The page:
“Why Adoption?” Ensign, Jan. 2008, 46–52
When Chuck and Rachael Sharp learned they would not be able to conceive a baby, Rachael thought her heart would break. She had yearned to be a mother, and she knew Chuck would be a wonderful father. For years the couple had dreamed of skiing and camping trips with their children, of noisy conversations around the dinner table, of music lessons and parties with cousins and picnics in the park. What would they do with all of those dreams?
That same year, in another city, Jessica Anderson (name has been changed) was struggling with heartbreak of her own. She had recently learned she was pregnant and the father didn’t want to be involved. Her mind reeled with questions: With so little education, how would she financially support her child? How could she fill the roles of both a mother and a father? What kind of future could she provide?
Over the past several decades, societal attitudes about unwed pregnancy have changed dramatically. For most unwed mothers 30 years ago, the choice was clear: they would either marry and raise the baby, or they would place the baby for adoption. Today, by contrast, most unwed mothers choose to either raise their babies on their own or get an abortion. In the United States, for example, only about 1 percent of unwed mothers place their babies for adoption.1 In many other countries the percentage is almost negligible.
While Church members lag behind much of the rest of the world in the single-parent trend, more and more Latter-day Saint unwed mothers are choosing to become single parents. Yet the official position of the First Presidency remains consistent: when a successful marriage is not likely, unwed parents are encouraged to place their babies for adoption into a loving, two-parent, Latter-day Saint home (see sidebar).
Why does the Church support adoption?
A popular modern catchphrase is “A family can be anything as long as there is love.” Yet the proclamation on the family declares, “Children are entitled to birth within the bonds of matrimony, and to be reared by a father and a mother who honor marital vows with complete fidelity.”2 Numerous studies have shown that children are better off when raised by both a mother and a father. These children are less likely to drop out of school, have behavioral problems, participate in delinquent behavior, become single mothers themselves, and live in poverty.3
In her book For the Love of a Child, social worker Monica L. Blume points out, “Almost every birth mother I have ever seen who is choosing to single parent believes she will be one of the very few who beat the odds.”4 Many of these unwed mothers count on the father remaining fully involved or on having their own father help raise the child. And many Latter-day Saint single mothers hope to eventually get married and become sealed to their child in the temple.
Unfortunately, such hopes are not often realized. And many unwed mothers find that single parenthood is much more challenging than they expected. Studies have shown that single mothers have higher rates of illness, have less social involvement, and, if they are teenagers, are less likely to eventually marry than those who place their babies for adoption.5
But as Tammy Squires with LDS Family Services says, none of her clients wants to be labeled a “statistic.” These mothers feel great love toward their babies and may believe that others cannot offer the same love and care a biological parent can provide. “I try to help them see that it’s not about biology; it’s about stability and what is best for the baby,” Sister Squires explains. “Their decision will affect their child not only throughout this life but in eternity. They need to pray about it and feel peaceful about their decision, whatever that final decision may be.”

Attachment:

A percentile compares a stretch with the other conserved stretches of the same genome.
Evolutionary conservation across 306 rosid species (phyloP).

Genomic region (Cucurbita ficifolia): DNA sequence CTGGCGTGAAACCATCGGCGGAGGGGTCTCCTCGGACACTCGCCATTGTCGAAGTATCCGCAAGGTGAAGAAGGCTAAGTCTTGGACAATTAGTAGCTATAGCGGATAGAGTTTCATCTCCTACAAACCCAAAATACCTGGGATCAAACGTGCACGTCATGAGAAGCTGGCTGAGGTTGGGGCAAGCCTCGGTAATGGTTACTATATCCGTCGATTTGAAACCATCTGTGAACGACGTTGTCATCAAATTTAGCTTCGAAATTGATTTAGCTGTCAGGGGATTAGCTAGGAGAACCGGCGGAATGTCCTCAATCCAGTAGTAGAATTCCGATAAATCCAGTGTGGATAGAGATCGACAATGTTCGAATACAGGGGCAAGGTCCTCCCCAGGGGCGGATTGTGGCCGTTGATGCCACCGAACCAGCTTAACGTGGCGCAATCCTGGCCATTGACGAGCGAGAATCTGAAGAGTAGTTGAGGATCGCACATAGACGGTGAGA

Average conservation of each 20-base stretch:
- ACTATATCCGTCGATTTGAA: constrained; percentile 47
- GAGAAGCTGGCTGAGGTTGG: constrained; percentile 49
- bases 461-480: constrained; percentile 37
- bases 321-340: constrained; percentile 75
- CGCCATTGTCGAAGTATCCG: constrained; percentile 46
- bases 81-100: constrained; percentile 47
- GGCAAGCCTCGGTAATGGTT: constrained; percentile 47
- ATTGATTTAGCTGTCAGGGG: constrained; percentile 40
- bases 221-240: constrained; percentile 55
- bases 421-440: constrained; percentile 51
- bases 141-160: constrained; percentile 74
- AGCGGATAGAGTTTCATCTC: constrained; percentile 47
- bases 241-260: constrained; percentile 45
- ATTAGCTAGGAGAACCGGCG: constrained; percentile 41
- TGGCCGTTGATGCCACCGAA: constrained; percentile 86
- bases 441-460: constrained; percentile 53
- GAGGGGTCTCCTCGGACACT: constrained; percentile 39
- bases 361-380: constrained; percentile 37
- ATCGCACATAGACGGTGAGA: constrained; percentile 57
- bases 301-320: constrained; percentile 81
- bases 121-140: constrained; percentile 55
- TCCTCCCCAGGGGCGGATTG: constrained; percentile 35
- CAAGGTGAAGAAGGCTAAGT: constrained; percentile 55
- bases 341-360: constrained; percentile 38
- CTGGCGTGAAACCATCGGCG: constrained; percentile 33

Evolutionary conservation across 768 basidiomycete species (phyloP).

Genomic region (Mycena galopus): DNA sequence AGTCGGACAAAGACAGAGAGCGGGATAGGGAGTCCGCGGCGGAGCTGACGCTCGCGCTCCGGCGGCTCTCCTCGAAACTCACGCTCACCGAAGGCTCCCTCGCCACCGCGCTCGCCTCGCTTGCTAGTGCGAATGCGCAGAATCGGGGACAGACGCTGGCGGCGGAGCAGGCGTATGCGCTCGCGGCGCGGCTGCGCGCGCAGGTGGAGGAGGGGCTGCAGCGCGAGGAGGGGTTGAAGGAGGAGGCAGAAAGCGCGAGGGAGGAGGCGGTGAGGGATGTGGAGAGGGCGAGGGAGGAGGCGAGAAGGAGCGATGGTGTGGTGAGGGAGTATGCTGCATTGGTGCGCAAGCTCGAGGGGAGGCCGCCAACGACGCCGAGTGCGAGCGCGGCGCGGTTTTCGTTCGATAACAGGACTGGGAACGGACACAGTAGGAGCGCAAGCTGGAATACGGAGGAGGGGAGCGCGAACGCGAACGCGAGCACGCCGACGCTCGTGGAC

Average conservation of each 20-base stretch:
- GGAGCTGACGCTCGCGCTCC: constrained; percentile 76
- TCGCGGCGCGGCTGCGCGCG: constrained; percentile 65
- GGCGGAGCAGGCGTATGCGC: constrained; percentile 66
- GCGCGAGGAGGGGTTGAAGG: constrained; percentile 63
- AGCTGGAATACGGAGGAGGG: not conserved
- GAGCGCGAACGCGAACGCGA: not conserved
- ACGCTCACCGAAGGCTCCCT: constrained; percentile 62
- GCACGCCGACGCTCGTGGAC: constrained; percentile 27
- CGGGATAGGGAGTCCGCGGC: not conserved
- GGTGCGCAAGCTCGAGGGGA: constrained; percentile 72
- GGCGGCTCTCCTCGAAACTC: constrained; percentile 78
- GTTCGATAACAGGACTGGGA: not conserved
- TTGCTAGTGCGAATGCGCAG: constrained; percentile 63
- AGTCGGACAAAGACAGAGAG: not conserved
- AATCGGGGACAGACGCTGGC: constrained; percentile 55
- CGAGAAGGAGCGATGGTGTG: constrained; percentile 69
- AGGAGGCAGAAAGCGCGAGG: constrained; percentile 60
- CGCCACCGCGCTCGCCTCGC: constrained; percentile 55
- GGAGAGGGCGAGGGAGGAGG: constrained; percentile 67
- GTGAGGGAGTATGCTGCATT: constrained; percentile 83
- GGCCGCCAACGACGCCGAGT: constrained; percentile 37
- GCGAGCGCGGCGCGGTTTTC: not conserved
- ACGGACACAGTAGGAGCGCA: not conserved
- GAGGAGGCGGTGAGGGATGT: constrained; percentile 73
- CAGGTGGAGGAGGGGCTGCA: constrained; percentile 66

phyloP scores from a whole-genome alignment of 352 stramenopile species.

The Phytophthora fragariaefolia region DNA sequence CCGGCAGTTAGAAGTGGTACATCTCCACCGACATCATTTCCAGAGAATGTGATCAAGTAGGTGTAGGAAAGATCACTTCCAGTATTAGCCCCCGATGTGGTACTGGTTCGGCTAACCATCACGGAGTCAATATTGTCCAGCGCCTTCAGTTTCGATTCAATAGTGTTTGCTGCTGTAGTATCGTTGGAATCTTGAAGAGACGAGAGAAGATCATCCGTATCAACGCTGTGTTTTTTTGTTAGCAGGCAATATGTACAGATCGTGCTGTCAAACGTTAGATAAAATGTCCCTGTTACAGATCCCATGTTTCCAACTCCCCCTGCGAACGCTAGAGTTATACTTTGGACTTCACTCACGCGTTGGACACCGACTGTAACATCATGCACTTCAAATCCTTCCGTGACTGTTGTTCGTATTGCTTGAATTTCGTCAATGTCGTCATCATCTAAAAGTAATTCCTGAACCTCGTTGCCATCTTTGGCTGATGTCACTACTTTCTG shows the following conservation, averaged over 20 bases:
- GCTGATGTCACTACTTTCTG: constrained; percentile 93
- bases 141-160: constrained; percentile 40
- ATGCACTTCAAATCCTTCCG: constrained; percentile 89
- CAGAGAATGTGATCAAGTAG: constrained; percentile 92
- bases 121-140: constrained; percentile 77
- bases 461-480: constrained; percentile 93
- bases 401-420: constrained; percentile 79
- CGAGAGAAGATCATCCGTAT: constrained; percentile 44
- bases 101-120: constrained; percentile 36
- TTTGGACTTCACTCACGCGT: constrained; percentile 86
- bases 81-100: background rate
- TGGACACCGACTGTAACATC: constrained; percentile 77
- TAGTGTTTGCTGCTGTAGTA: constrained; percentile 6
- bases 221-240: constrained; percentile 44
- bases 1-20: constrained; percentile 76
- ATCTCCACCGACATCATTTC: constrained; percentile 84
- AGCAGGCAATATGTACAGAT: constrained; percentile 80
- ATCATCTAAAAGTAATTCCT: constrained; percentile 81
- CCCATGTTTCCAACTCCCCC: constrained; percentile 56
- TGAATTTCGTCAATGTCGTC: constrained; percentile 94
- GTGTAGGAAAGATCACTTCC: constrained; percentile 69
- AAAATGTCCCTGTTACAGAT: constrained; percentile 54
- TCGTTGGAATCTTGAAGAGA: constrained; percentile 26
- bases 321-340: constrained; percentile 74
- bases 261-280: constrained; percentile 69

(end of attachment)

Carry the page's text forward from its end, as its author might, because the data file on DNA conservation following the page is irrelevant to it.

Chuck had already accepted the possibility that children would come to their family through adoption, but for Rachael, acceptance came less readily. She felt angry at God for denying her what she longed for most. One day, however, a friend spoke about adoption in a way that resonated with her. “Imagine having a baby placed in your arms,” her friend said. “Think about looking down at that little face and knowing that child is yours. You can still be a mother!” Rachael felt the first stirrings of renewed hope in her heart.
Meanwhile, Jessica struggled with her decision. Her parents, especially her father, felt she should place the baby for adoption. Her friends encouraged her to raise the child herself. So many decisions, so many questions! Finally, she decided to get an abortion. That would make everything so much easier—wouldn’t it?
A primary reason the Church supports adoption is that children who are adopted by temple-worthy Latter-day Saint couples can be sealed to their adoptive parents. The sealing ordinance is the capstone ordinance in the Church, and its blessings are present in this life as well as in the next. As President Joseph Fielding Smith (1876–1972) declared, children who are born in the covenant—and, by extension, those who are sealed to their parents in the temple—“have claims upon the blessings of the gospel beyond what those not so born are entitled to receive. They may receive a greater guidance, a greater protection, a greater inspiration from the Spirit of the Lord; and then there is no power that can take them away from their parents.”6
Fred Riley, commissioner of LDS Family Services, says that although adoption is rarely discussed in Church meetings, it is a profound gospel principle. He points out that when the prophet Elijah restored the sealing keys, these keys encompassed adoption. And one of the ways in which Jesus Christ is our Father is through adoption, for we become His sons and His daughters when we are adopted into the family of Christ.
“From the time of Adam, adoption has been a priesthood ordinance,” says Brother Riley. “It’s a principle of the gospel that probably all of us will experience at some point as we’re literally adopted into our Heavenly Father’s kingdom.”
Rachael and Chuck started participating in the training LDS Family Services offers prospective adoptive parents. They listened to birth mothers tell their stories—birth mothers who were so different from the rebellious girls they had envisioned. Many of these young women, by contrast, seemed wise beyond their years. Rachael and Chuck sensed some of the pain, as well as the peace, these young women had experienced. Maybe they too would one day be on the receiving end of such a sacrifice. Their excitement at the prospect of parenthood grew—as did their awe for these birth mothers.
On a warm day in late August, Jessica sat in silence as her friends drove her to a class at the abortion clinic two hours away. With every mile, her heart grew heavier and her dread increased. When they finally drew near the clinic, she told her friends, “I can’t do this.” She couldn’t take an innocent life. She would have to make a different decision.